Isabel Sawhill, incidentally, is behind a column the other day by Catherine Rampell, which makes the reasonable suggestion to increase access to contraception for poor women, for the unreasonable reason that such a policy would “fight poverty” and reduce spending on welfare. The poverty angle here is that poor parents have — wait for it — poor children:

Children brought into the world before their parents were financially or emotionally ready for them are … disadvantaged before they’re even born, no matter how loved they are.

That “financially or emotionally ready” line is from Sawhill, and its implication is clear, though its advocates are for some reason squeamish about saying it plainly: poor people should not have children. I hate this attitude.

Look: children usually (fortunately) don’t make money. Somehow income from someone else’s labor has to pay for their homes, schools, doctors, food and water. A lot of that money comes from the state (for rich and poor kids alike). But under our stingy welfare state, if their parents don’t have decent jobs they wind up poor. The mindset that sees our welfare system as a fixed entity looks at this and says, “These kids are poor because of their parents. They weren’t financially ready to have kids.” Wrong. They’re poor because we insist on it.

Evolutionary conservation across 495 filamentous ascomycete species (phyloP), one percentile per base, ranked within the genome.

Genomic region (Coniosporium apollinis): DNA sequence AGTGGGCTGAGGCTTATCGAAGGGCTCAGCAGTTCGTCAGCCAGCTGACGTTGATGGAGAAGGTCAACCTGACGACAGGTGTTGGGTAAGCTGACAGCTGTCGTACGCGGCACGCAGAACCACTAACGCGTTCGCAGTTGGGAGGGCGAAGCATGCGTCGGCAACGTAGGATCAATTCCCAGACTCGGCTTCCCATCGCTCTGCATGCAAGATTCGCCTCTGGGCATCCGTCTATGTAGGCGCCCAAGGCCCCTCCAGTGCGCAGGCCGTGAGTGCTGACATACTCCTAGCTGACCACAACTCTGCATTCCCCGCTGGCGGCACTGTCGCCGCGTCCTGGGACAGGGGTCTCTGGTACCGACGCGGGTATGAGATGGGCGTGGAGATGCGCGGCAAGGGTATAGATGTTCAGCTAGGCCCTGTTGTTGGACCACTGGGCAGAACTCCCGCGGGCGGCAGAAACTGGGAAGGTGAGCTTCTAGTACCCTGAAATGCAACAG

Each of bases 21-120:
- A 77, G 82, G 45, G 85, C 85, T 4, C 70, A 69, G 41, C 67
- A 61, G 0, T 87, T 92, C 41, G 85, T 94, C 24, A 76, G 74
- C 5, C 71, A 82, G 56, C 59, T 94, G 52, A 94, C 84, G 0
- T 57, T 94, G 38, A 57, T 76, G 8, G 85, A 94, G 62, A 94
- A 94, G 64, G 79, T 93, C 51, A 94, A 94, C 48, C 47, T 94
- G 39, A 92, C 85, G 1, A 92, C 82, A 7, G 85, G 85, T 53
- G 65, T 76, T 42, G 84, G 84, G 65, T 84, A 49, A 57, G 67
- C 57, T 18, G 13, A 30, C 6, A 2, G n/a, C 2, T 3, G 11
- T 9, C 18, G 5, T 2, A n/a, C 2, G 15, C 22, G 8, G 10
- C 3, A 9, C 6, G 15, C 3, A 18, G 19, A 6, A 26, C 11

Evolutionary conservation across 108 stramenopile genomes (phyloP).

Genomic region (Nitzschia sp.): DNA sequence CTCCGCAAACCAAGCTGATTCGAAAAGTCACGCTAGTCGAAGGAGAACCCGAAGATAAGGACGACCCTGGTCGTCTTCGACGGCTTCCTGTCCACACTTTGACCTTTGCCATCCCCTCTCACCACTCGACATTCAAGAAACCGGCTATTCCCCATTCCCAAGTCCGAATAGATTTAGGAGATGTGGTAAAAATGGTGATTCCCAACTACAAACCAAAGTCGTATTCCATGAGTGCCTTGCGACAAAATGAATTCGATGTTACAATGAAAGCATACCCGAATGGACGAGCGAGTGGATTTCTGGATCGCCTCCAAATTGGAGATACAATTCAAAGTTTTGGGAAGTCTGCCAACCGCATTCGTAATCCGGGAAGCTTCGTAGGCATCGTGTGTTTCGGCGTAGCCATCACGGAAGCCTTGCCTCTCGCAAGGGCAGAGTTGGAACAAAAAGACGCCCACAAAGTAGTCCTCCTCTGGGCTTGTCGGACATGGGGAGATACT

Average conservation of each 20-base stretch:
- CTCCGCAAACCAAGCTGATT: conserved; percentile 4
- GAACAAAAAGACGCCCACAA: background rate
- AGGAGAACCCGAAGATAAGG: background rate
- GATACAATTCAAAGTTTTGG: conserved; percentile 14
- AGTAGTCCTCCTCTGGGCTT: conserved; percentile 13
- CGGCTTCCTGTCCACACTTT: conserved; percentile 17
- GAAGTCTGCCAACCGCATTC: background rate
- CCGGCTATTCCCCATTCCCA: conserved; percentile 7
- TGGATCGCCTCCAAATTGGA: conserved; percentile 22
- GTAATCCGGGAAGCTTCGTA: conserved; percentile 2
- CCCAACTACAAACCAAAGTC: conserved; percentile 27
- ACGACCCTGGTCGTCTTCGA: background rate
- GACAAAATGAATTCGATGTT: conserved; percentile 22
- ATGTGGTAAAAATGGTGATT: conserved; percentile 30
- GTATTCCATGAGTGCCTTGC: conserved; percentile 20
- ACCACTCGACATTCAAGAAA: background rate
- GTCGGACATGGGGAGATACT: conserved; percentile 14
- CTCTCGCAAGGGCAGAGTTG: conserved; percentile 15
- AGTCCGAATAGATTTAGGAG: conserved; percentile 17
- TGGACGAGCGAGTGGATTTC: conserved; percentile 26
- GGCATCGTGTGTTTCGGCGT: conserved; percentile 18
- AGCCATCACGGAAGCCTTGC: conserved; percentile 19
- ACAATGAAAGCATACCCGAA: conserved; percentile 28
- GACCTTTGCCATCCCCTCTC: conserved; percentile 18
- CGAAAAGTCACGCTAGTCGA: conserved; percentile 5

I would like to live in a society — in a neighborhood, a community — in which people without good jobs can still have children, while they’re young, and have happy families. And I’m willing to pay my share of the cost of that. Are you? It’s not as much as you think.

Here are the details

All I did was calculate how much below the poverty line all the poor families with children are. That is the amount we need to raise (each year) to end child poverty. Then I distributed that cost across the non-poor families, on a sliding scale. How hard would this program be? We already have all the infrastructure in place to move income around; it’s just a change in the tax code.

With the 2014 Current Population Survey data from IPUMS.org, I can calculate how much each poor family is below their poverty threshold. I’m focusing on families with children for now. There are 6.5 million poor families with a child under 18, and on average they are $9,450 below the poverty line based on their family size and composition. So, to eliminate child poverty we need $61.6 billion dollars per year.* (Note: I have repeated this with the 2015 CPS data, which reduces this number to $57 billion, but I haven’t updated the whole post.)